With its engineering muscle located in Delhi, Octro was founded in 2006 with a mission to create productivity apps for mobile devices. After launching one of the first mobile Voice-Over-IP infrastructures called OctroTalk, the company ventured into building mobile gaming platforms. Octro is now known more for its casino games, like Teen Patti, Indian Rummy and Tambola, which have seen great success in India.
The rise of rewarded video?
While giving an overview of the Indian gaming industry, Navin provided an ad network's perspective. He noted that InMobi’s data showed that apart from the default social apps on one’s phone, gaming apps were actually the second most popular category of apps in India, though they are hard to monetise directly.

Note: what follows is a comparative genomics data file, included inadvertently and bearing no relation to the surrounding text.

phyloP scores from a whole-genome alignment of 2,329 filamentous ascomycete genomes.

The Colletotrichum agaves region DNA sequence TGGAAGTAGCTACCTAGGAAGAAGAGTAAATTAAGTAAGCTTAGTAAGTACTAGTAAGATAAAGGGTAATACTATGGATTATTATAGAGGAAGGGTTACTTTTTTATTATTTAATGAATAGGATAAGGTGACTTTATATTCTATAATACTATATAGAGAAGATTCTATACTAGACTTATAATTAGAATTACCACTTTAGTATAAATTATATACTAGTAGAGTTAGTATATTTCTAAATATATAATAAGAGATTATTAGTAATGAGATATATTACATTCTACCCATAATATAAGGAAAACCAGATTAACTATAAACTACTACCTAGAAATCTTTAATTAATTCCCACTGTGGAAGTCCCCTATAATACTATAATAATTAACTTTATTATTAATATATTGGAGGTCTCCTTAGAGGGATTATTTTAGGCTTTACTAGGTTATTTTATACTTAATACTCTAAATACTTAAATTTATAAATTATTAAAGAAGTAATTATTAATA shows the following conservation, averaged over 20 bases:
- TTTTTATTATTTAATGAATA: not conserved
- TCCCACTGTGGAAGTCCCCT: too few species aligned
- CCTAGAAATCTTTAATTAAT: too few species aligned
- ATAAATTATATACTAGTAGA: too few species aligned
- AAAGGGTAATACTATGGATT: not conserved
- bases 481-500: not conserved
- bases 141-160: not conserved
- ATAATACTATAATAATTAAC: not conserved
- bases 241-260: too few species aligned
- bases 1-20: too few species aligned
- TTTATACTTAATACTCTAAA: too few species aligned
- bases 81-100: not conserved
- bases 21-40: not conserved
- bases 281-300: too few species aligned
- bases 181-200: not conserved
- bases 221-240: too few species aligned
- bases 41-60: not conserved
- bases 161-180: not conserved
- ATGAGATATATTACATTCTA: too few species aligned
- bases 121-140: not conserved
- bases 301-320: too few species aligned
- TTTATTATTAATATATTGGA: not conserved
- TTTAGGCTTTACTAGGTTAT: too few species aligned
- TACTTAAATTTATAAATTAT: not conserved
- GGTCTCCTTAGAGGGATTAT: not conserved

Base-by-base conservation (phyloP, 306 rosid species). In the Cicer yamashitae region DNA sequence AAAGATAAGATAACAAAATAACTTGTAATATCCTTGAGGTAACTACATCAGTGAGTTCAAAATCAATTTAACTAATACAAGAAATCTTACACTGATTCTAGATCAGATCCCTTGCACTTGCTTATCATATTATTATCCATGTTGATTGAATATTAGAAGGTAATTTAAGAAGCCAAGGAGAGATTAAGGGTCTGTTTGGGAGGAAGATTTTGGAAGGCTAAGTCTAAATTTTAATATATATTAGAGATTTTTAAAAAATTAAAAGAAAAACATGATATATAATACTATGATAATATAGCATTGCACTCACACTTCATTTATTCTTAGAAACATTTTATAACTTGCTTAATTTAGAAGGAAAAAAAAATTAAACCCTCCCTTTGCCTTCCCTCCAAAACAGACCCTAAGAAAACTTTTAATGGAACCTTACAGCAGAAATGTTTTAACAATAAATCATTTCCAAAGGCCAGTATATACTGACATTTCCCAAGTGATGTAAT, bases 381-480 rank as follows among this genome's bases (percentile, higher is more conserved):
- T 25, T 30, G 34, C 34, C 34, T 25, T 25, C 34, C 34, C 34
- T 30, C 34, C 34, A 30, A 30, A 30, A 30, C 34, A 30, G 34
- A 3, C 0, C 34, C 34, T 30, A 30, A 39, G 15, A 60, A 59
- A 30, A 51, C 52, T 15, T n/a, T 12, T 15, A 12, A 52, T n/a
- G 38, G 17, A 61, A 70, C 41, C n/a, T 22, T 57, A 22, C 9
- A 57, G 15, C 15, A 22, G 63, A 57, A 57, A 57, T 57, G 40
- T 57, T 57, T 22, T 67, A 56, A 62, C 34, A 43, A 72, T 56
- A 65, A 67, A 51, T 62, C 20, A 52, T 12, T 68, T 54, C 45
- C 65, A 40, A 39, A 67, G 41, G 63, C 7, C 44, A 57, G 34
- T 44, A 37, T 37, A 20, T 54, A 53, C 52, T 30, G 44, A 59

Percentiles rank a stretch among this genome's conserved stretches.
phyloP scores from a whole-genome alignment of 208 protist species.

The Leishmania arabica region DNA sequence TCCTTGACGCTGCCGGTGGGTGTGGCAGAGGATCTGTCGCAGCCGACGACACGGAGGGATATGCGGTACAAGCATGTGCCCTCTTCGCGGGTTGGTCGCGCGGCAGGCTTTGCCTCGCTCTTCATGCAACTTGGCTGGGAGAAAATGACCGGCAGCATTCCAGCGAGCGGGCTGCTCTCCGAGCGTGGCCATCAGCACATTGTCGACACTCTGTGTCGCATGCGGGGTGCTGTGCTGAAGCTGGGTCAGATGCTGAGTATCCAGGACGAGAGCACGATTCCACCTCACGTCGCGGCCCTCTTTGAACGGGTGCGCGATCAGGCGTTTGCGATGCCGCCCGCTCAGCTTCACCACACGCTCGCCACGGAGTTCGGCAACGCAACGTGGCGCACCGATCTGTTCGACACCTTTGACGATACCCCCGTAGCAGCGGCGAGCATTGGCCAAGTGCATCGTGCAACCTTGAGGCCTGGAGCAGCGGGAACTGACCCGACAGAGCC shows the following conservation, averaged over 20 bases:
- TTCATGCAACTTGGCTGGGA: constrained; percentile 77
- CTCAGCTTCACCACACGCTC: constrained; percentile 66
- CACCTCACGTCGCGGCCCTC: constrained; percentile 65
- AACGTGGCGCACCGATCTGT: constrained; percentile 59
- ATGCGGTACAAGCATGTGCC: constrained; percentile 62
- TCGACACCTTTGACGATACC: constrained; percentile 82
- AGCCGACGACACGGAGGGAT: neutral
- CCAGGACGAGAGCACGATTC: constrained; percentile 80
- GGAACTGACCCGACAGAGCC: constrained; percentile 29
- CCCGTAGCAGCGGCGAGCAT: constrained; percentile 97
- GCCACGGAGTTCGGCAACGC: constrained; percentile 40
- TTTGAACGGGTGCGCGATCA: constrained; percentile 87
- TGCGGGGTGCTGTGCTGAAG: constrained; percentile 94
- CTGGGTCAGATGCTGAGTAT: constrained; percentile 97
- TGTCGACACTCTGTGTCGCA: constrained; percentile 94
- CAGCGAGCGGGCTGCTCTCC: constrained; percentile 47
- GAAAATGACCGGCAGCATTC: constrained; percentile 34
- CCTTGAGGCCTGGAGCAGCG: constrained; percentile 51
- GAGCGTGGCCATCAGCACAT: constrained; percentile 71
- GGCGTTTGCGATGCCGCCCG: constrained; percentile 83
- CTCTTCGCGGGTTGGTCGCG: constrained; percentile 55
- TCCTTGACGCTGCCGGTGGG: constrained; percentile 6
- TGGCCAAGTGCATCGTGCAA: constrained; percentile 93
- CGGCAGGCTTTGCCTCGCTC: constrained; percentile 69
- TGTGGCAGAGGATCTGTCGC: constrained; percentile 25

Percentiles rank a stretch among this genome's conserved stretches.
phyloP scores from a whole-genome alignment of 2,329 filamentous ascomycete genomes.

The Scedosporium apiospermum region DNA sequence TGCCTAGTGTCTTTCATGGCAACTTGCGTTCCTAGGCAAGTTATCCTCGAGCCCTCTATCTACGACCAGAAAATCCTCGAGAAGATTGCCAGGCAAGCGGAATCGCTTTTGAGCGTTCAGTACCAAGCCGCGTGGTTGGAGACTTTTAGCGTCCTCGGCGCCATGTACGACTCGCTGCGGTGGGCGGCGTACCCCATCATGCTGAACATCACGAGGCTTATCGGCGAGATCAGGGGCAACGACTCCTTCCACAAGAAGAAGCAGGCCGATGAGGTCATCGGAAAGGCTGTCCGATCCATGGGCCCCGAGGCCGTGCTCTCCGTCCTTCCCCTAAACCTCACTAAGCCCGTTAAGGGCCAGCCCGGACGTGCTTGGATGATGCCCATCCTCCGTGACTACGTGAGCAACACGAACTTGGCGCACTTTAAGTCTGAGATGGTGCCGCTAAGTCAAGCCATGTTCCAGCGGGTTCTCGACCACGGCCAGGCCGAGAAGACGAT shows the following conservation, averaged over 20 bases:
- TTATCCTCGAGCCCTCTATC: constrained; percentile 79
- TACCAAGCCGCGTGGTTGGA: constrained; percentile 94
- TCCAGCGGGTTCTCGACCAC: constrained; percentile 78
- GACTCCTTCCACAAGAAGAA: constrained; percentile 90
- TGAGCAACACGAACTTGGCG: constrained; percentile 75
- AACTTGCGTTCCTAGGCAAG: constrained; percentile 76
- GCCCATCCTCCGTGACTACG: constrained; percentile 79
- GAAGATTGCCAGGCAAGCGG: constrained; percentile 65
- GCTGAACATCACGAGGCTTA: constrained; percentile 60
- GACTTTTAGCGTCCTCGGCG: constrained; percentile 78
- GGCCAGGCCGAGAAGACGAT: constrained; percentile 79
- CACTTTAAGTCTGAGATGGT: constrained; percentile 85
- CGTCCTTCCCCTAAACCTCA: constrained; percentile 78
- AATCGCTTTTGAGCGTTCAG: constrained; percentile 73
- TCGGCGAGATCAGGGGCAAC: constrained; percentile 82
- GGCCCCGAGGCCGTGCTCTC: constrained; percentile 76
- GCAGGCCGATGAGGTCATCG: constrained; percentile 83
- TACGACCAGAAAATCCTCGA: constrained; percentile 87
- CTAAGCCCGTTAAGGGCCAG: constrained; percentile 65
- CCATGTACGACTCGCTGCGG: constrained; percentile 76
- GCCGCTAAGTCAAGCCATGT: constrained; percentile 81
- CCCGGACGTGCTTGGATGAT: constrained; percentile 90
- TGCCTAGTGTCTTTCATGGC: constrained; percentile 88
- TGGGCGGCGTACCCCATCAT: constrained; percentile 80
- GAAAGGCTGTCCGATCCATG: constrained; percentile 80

This has led to the rise of ‘rewarded video’, where gaming apps encourage users to view short ads within their app and then reward users through virtual currency or in-game upgrades. Navin noted that rewarded videos have become very popular and are effective too with high completion rates, which lead to good brand building and even downloads for the advertiser.
Putting himself in a game developer’s shoes, Navin said that some of their popular dilemmas include-
- Balancing in-app purchases and ads- It is important to maintain a balance between the two. Timing and context are important factors as well. Navin pointed out that showcasing a 30-second ad to a user who has just lost a level may be counterproductive for the developer, as there are high chances that a frustrated user may uninstall the app.